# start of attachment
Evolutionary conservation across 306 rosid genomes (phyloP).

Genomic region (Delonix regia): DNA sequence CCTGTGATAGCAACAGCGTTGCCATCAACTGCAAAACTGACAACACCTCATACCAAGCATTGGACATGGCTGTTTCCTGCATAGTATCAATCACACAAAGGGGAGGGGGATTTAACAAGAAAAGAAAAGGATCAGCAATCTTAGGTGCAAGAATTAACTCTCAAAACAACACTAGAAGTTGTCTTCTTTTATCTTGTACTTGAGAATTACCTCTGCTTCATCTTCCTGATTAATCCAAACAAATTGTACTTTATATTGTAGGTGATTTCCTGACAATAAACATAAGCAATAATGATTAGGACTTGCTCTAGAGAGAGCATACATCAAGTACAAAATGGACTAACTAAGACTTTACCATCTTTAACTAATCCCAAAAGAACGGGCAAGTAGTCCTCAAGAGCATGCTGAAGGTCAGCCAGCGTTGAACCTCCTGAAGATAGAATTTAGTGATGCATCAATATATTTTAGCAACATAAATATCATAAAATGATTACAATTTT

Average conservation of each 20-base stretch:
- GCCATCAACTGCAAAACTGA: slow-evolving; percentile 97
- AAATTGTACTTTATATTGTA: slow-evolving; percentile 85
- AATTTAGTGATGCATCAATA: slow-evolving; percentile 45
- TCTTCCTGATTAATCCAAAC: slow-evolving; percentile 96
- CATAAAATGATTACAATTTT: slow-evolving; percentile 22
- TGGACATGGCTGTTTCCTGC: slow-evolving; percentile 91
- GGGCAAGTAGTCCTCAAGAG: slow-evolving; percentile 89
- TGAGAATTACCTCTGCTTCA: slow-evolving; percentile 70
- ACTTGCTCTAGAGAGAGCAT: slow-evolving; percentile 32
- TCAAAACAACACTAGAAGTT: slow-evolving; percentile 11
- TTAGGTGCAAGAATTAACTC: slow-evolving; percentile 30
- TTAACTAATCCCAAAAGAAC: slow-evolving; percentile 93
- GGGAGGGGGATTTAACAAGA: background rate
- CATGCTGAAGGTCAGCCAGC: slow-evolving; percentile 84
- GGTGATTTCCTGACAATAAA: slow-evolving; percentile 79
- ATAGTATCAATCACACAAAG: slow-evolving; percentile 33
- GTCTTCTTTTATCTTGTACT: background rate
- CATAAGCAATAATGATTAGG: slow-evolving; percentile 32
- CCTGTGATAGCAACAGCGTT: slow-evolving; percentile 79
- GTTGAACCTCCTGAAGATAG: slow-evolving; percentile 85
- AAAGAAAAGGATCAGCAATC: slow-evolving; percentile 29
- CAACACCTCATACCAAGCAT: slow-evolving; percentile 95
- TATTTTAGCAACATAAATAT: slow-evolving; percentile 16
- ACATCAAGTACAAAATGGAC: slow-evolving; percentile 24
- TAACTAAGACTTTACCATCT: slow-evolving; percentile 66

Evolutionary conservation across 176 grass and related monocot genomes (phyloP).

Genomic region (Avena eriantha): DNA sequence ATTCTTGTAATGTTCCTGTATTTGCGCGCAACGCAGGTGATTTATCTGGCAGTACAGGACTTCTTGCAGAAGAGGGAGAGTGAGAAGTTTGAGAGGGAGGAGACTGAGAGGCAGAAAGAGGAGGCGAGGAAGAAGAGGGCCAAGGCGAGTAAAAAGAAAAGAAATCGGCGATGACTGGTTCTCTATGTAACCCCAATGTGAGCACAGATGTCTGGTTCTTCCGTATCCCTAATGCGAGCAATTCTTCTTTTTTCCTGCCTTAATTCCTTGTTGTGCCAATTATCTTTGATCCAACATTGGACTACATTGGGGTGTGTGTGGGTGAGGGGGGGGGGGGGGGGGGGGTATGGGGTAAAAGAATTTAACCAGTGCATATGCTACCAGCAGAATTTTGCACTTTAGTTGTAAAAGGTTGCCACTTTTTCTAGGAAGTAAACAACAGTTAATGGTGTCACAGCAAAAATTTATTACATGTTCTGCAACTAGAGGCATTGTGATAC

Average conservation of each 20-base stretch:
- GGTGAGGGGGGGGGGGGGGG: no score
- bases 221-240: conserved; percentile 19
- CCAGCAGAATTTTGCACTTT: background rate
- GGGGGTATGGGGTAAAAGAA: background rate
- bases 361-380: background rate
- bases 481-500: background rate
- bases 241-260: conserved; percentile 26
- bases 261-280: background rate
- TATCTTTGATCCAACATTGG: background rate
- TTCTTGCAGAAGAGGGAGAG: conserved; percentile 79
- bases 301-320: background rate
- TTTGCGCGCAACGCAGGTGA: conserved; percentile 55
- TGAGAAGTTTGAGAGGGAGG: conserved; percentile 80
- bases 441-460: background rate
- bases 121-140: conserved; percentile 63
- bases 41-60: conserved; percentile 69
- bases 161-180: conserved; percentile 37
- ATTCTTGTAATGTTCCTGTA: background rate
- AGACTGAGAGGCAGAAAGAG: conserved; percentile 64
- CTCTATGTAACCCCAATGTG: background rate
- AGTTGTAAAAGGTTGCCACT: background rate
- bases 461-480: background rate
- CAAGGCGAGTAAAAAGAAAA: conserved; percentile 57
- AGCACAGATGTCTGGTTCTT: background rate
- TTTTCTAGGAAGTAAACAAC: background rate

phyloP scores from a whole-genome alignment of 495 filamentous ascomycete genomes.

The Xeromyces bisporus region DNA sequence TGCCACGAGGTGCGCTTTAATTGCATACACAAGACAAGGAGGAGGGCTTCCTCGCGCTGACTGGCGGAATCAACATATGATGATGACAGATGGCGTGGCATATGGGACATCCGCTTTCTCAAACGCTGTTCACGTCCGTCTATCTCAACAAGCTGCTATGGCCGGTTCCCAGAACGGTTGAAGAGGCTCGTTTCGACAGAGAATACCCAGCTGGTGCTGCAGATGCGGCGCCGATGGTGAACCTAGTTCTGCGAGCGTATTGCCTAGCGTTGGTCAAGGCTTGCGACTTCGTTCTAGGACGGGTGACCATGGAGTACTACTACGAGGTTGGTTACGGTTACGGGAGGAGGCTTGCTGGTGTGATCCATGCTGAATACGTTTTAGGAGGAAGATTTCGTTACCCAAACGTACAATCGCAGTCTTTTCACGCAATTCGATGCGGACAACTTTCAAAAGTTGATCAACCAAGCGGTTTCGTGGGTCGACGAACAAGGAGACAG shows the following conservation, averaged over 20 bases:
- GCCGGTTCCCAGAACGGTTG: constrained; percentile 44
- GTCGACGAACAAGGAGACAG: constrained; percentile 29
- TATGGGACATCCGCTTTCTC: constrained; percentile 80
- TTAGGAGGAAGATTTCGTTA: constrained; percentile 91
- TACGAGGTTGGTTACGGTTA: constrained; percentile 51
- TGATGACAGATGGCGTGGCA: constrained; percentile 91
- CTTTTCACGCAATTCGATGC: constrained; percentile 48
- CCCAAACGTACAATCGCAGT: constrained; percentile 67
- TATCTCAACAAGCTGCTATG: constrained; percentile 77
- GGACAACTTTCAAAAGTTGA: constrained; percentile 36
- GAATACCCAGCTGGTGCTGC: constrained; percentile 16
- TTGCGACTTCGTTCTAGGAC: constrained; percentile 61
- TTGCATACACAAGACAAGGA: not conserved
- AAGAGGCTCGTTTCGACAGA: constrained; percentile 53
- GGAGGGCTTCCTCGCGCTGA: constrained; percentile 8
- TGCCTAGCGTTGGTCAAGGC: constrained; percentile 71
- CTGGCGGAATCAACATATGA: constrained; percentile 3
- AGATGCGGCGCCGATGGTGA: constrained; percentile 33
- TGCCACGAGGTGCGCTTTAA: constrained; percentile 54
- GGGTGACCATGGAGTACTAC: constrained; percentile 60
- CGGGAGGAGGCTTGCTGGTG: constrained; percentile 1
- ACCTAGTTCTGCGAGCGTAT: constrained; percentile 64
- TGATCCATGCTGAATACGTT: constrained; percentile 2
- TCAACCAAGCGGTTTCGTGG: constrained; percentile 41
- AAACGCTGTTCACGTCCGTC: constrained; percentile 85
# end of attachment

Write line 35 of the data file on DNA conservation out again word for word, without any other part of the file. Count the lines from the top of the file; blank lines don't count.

- GGGGGTATGGGGTAAAAGAA: background rate